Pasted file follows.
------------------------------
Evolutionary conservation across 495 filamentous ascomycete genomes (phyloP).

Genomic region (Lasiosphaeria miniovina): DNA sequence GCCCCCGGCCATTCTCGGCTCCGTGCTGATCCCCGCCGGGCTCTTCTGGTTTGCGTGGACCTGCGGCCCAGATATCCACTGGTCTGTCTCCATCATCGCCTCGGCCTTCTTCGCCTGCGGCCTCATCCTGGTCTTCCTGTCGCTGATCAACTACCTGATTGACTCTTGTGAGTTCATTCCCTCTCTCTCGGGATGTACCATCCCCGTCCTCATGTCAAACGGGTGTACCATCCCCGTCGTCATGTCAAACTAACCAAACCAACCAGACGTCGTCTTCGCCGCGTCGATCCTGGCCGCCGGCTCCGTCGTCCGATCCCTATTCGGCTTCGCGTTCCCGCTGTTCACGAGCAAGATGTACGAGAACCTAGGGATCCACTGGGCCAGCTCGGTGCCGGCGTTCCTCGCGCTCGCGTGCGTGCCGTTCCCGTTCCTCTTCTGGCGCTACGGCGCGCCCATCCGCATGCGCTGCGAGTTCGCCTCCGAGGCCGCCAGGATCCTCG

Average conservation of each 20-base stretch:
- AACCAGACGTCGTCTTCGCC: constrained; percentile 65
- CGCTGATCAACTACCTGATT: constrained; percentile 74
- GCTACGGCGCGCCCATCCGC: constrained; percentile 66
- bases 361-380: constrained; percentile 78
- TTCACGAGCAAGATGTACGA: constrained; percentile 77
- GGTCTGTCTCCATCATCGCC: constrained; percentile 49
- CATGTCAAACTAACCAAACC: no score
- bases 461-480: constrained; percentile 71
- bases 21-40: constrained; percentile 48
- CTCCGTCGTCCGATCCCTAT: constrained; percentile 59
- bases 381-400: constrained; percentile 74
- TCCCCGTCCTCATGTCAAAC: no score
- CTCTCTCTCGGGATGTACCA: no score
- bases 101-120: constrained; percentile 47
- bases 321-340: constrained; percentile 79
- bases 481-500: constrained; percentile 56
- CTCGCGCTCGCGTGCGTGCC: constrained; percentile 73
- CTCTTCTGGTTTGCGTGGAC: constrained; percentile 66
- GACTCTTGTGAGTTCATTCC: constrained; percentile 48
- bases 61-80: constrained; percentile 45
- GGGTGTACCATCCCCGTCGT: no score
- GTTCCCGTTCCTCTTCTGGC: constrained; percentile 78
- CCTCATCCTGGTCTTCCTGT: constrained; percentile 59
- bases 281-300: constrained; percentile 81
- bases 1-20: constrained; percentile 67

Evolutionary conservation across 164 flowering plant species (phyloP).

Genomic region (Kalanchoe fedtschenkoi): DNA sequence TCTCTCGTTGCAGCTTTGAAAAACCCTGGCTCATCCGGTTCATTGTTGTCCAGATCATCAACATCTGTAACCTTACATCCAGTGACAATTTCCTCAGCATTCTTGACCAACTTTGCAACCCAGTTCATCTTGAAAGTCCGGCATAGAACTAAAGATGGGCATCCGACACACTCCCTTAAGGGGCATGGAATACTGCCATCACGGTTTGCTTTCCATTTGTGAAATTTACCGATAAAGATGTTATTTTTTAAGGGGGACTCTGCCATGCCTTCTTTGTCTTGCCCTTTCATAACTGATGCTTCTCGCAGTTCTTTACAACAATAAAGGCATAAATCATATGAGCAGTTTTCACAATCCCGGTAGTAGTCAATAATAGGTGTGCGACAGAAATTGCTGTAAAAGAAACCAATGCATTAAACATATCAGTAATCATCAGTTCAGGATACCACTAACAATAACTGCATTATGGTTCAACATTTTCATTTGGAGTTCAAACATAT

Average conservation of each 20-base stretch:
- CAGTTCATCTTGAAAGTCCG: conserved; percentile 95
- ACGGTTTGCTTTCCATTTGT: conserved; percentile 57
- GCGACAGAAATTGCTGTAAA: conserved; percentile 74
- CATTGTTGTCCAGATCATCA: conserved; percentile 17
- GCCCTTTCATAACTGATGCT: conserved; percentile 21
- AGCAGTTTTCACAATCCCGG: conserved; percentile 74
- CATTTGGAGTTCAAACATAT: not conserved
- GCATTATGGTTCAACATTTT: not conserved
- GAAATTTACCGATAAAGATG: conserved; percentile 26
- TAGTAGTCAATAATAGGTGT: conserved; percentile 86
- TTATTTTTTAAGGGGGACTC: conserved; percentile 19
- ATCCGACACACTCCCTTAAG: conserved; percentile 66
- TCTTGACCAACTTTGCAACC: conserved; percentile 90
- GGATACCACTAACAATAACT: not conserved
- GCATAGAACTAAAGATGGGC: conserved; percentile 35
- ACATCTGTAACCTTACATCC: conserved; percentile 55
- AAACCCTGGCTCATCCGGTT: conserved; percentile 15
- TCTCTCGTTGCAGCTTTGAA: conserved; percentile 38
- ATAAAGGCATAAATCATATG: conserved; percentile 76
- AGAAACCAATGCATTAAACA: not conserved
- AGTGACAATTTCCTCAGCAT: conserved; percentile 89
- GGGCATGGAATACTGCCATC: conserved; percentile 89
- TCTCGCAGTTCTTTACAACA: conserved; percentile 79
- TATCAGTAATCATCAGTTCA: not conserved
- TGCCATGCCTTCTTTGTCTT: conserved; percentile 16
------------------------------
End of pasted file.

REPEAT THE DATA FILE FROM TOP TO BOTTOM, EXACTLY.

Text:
Evolutionary conservation across 495 filamentous ascomycete genomes (phyloP).

Genomic region (Lasiosphaeria miniovina): DNA sequence GCCCCCGGCCATTCTCGGCTCCGTGCTGATCCCCGCCGGGCTCTTCTGGTTTGCGTGGACCTGCGGCCCAGATATCCACTGGTCTGTCTCCATCATCGCCTCGGCCTTCTTCGCCTGCGGCCTCATCCTGGTCTTCCTGTCGCTGATCAACTACCTGATTGACTCTTGTGAGTTCATTCCCTCTCTCTCGGGATGTACCATCCCCGTCCTCATGTCAAACGGGTGTACCATCCCCGTCGTCATGTCAAACTAACCAAACCAACCAGACGTCGTCTTCGCCGCGTCGATCCTGGCCGCCGGCTCCGTCGTCCGATCCCTATTCGGCTTCGCGTTCCCGCTGTTCACGAGCAAGATGTACGAGAACCTAGGGATCCACTGGGCCAGCTCGGTGCCGGCGTTCCTCGCGCTCGCGTGCGTGCCGTTCCCGTTCCTCTTCTGGCGCTACGGCGCGCCCATCCGCATGCGCTGCGAGTTCGCCTCCGAGGCCGCCAGGATCCTCG

Average conservation of each 20-base stretch:
- AACCAGACGTCGTCTTCGCC: constrained; percentile 65
- CGCTGATCAACTACCTGATT: constrained; percentile 74
- GCTACGGCGCGCCCATCCGC: constrained; percentile 66
- bases 361-380: constrained; percentile 78
- TTCACGAGCAAGATGTACGA: constrained; percentile 77
- GGTCTGTCTCCATCATCGCC: constrained; percentile 49
- CATGTCAAACTAACCAAACC: no score
- bases 461-480: constrained; percentile 71
- bases 21-40: constrained; percentile 48
- CTCCGTCGTCCGATCCCTAT: constrained; percentile 59
- bases 381-400: constrained; percentile 74
- TCCCCGTCCTCATGTCAAAC: no score
- CTCTCTCTCGGGATGTACCA: no score
- bases 101-120: constrained; percentile 47
- bases 321-340: constrained; percentile 79
- bases 481-500: constrained; percentile 56
- CTCGCGCTCGCGTGCGTGCC: constrained; percentile 73
- CTCTTCTGGTTTGCGTGGAC: constrained; percentile 66
- GACTCTTGTGAGTTCATTCC: constrained; percentile 48
- bases 61-80: constrained; percentile 45
- GGGTGTACCATCCCCGTCGT: no score
- GTTCCCGTTCCTCTTCTGGC: constrained; percentile 78
- CCTCATCCTGGTCTTCCTGT: constrained; percentile 59
- bases 281-300: constrained; percentile 81
- bases 1-20: constrained; percentile 67

Evolutionary conservation across 164 flowering plant species (phyloP).

Genomic region (Kalanchoe fedtschenkoi): DNA sequence TCTCTCGTTGCAGCTTTGAAAAACCCTGGCTCATCCGGTTCATTGTTGTCCAGATCATCAACATCTGTAACCTTACATCCAGTGACAATTTCCTCAGCATTCTTGACCAACTTTGCAACCCAGTTCATCTTGAAAGTCCGGCATAGAACTAAAGATGGGCATCCGACACACTCCCTTAAGGGGCATGGAATACTGCCATCACGGTTTGCTTTCCATTTGTGAAATTTACCGATAAAGATGTTATTTTTTAAGGGGGACTCTGCCATGCCTTCTTTGTCTTGCCCTTTCATAACTGATGCTTCTCGCAGTTCTTTACAACAATAAAGGCATAAATCATATGAGCAGTTTTCACAATCCCGGTAGTAGTCAATAATAGGTGTGCGACAGAAATTGCTGTAAAAGAAACCAATGCATTAAACATATCAGTAATCATCAGTTCAGGATACCACTAACAATAACTGCATTATGGTTCAACATTTTCATTTGGAGTTCAAACATAT

Average conservation of each 20-base stretch:
- CAGTTCATCTTGAAAGTCCG: conserved; percentile 95
- ACGGTTTGCTTTCCATTTGT: conserved; percentile 57
- GCGACAGAAATTGCTGTAAA: conserved; percentile 74
- CATTGTTGTCCAGATCATCA: conserved; percentile 17
- GCCCTTTCATAACTGATGCT: conserved; percentile 21
- AGCAGTTTTCACAATCCCGG: conserved; percentile 74
- CATTTGGAGTTCAAACATAT: not conserved
- GCATTATGGTTCAACATTTT: not conserved
- GAAATTTACCGATAAAGATG: conserved; percentile 26
- TAGTAGTCAATAATAGGTGT: conserved; percentile 86
- TTATTTTTTAAGGGGGACTC: conserved; percentile 19
- ATCCGACACACTCCCTTAAG: conserved; percentile 66
- TCTTGACCAACTTTGCAACC: conserved; percentile 90
- GGATACCACTAACAATAACT: not conserved
- GCATAGAACTAAAGATGGGC: conserved; percentile 35
- ACATCTGTAACCTTACATCC: conserved; percentile 55
- AAACCCTGGCTCATCCGGTT: conserved; percentile 15
- TCTCTCGTTGCAGCTTTGAA: conserved; percentile 38
- ATAAAGGCATAAATCATATG: conserved; percentile 76
- AGAAACCAATGCATTAAACA: not conserved
- AGTGACAATTTCCTCAGCAT: conserved; percentile 89
- GGGCATGGAATACTGCCATC: conserved; percentile 89
- TCTCGCAGTTCTTTACAACA: conserved; percentile 79
- TATCAGTAATCATCAGTTCA: not conserved
- TGCCATGCCTTCTTTGTCTT: conserved; percentile 16